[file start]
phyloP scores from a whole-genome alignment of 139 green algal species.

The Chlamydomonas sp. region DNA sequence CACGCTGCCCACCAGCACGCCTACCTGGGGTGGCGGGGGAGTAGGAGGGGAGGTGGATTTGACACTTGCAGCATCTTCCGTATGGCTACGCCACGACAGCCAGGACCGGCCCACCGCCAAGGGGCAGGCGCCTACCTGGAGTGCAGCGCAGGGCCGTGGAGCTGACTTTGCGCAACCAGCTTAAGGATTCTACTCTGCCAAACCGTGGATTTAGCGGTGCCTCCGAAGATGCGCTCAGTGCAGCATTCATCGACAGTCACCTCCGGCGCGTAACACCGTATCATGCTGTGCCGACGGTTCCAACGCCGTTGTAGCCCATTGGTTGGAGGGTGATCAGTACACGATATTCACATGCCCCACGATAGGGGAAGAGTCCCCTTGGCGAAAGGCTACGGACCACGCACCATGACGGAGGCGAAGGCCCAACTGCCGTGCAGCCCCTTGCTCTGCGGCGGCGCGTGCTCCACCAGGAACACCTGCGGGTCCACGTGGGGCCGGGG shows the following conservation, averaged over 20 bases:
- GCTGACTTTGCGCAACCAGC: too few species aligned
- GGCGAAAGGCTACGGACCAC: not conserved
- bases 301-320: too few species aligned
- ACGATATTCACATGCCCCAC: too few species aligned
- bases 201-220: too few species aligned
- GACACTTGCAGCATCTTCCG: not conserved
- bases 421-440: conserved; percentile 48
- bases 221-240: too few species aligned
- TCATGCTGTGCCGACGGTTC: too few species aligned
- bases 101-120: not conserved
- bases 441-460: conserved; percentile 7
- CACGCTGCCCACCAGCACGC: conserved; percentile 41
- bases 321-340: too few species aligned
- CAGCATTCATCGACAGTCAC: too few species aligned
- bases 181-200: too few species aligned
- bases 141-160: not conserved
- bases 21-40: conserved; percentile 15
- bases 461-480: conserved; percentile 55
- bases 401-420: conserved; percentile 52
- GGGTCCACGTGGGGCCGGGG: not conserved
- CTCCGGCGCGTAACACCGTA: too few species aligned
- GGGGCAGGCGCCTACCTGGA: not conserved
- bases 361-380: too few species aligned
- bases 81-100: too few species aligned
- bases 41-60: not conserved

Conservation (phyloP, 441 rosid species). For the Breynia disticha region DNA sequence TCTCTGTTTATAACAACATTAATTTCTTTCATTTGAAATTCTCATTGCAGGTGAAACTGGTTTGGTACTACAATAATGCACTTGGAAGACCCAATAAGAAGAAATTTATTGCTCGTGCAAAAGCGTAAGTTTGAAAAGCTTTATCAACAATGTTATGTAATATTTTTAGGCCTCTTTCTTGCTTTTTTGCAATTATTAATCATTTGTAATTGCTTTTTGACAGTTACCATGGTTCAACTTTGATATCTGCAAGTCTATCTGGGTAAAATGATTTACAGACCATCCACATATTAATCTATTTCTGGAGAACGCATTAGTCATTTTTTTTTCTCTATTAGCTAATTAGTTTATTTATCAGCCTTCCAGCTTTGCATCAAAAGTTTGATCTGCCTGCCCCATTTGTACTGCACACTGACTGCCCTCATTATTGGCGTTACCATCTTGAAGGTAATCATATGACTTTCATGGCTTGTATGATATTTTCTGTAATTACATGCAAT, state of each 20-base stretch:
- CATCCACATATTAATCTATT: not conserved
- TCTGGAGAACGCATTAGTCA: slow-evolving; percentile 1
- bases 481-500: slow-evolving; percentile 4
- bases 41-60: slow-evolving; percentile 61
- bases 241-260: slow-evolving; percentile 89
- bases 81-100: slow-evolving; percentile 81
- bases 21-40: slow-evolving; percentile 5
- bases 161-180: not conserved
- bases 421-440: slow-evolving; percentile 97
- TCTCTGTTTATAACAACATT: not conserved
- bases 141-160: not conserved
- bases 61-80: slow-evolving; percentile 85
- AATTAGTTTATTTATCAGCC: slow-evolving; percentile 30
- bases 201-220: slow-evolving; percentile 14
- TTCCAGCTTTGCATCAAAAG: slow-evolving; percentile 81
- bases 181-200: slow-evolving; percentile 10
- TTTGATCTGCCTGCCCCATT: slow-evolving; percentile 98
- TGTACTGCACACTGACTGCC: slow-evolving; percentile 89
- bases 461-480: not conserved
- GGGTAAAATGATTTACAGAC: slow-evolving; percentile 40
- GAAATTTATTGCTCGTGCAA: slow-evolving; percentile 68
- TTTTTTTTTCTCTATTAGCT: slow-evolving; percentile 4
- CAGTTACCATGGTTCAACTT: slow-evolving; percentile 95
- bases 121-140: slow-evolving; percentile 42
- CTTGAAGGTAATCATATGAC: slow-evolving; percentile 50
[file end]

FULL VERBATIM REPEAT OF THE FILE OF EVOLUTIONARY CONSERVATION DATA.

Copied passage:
phyloP scores from a whole-genome alignment of 139 green algal species.

The Chlamydomonas sp. region DNA sequence CACGCTGCCCACCAGCACGCCTACCTGGGGTGGCGGGGGAGTAGGAGGGGAGGTGGATTTGACACTTGCAGCATCTTCCGTATGGCTACGCCACGACAGCCAGGACCGGCCCACCGCCAAGGGGCAGGCGCCTACCTGGAGTGCAGCGCAGGGCCGTGGAGCTGACTTTGCGCAACCAGCTTAAGGATTCTACTCTGCCAAACCGTGGATTTAGCGGTGCCTCCGAAGATGCGCTCAGTGCAGCATTCATCGACAGTCACCTCCGGCGCGTAACACCGTATCATGCTGTGCCGACGGTTCCAACGCCGTTGTAGCCCATTGGTTGGAGGGTGATCAGTACACGATATTCACATGCCCCACGATAGGGGAAGAGTCCCCTTGGCGAAAGGCTACGGACCACGCACCATGACGGAGGCGAAGGCCCAACTGCCGTGCAGCCCCTTGCTCTGCGGCGGCGCGTGCTCCACCAGGAACACCTGCGGGTCCACGTGGGGCCGGGG shows the following conservation, averaged over 20 bases:
- GCTGACTTTGCGCAACCAGC: too few species aligned
- GGCGAAAGGCTACGGACCAC: not conserved
- bases 301-320: too few species aligned
- ACGATATTCACATGCCCCAC: too few species aligned
- bases 201-220: too few species aligned
- GACACTTGCAGCATCTTCCG: not conserved
- bases 421-440: conserved; percentile 48
- bases 221-240: too few species aligned
- TCATGCTGTGCCGACGGTTC: too few species aligned
- bases 101-120: not conserved
- bases 441-460: conserved; percentile 7
- CACGCTGCCCACCAGCACGC: conserved; percentile 41
- bases 321-340: too few species aligned
- CAGCATTCATCGACAGTCAC: too few species aligned
- bases 181-200: too few species aligned
- bases 141-160: not conserved
- bases 21-40: conserved; percentile 15
- bases 461-480: conserved; percentile 55
- bases 401-420: conserved; percentile 52
- GGGTCCACGTGGGGCCGGGG: not conserved
- CTCCGGCGCGTAACACCGTA: too few species aligned
- GGGGCAGGCGCCTACCTGGA: not conserved
- bases 361-380: too few species aligned
- bases 81-100: too few species aligned
- bases 41-60: not conserved

Conservation (phyloP, 441 rosid species). For the Breynia disticha region DNA sequence TCTCTGTTTATAACAACATTAATTTCTTTCATTTGAAATTCTCATTGCAGGTGAAACTGGTTTGGTACTACAATAATGCACTTGGAAGACCCAATAAGAAGAAATTTATTGCTCGTGCAAAAGCGTAAGTTTGAAAAGCTTTATCAACAATGTTATGTAATATTTTTAGGCCTCTTTCTTGCTTTTTTGCAATTATTAATCATTTGTAATTGCTTTTTGACAGTTACCATGGTTCAACTTTGATATCTGCAAGTCTATCTGGGTAAAATGATTTACAGACCATCCACATATTAATCTATTTCTGGAGAACGCATTAGTCATTTTTTTTTCTCTATTAGCTAATTAGTTTATTTATCAGCCTTCCAGCTTTGCATCAAAAGTTTGATCTGCCTGCCCCATTTGTACTGCACACTGACTGCCCTCATTATTGGCGTTACCATCTTGAAGGTAATCATATGACTTTCATGGCTTGTATGATATTTTCTGTAATTACATGCAAT, state of each 20-base stretch:
- CATCCACATATTAATCTATT: not conserved
- TCTGGAGAACGCATTAGTCA: slow-evolving; percentile 1
- bases 481-500: slow-evolving; percentile 4
- bases 41-60: slow-evolving; percentile 61
- bases 241-260: slow-evolving; percentile 89
- bases 81-100: slow-evolving; percentile 81
- bases 21-40: slow-evolving; percentile 5
- bases 161-180: not conserved
- bases 421-440: slow-evolving; percentile 97
- TCTCTGTTTATAACAACATT: not conserved
- bases 141-160: not conserved
- bases 61-80: slow-evolving; percentile 85
- AATTAGTTTATTTATCAGCC: slow-evolving; percentile 30
- bases 201-220: slow-evolving; percentile 14
- TTCCAGCTTTGCATCAAAAG: slow-evolving; percentile 81
- bases 181-200: slow-evolving; percentile 10
- TTTGATCTGCCTGCCCCATT: slow-evolving; percentile 98
- TGTACTGCACACTGACTGCC: slow-evolving; percentile 89
- bases 461-480: not conserved
- GGGTAAAATGATTTACAGAC: slow-evolving; percentile 40
- GAAATTTATTGCTCGTGCAA: slow-evolving; percentile 68
- TTTTTTTTTCTCTATTAGCT: slow-evolving; percentile 4
- CAGTTACCATGGTTCAACTT: slow-evolving; percentile 95
- bases 121-140: slow-evolving; percentile 42
- CTTGAAGGTAATCATATGAC: slow-evolving; percentile 50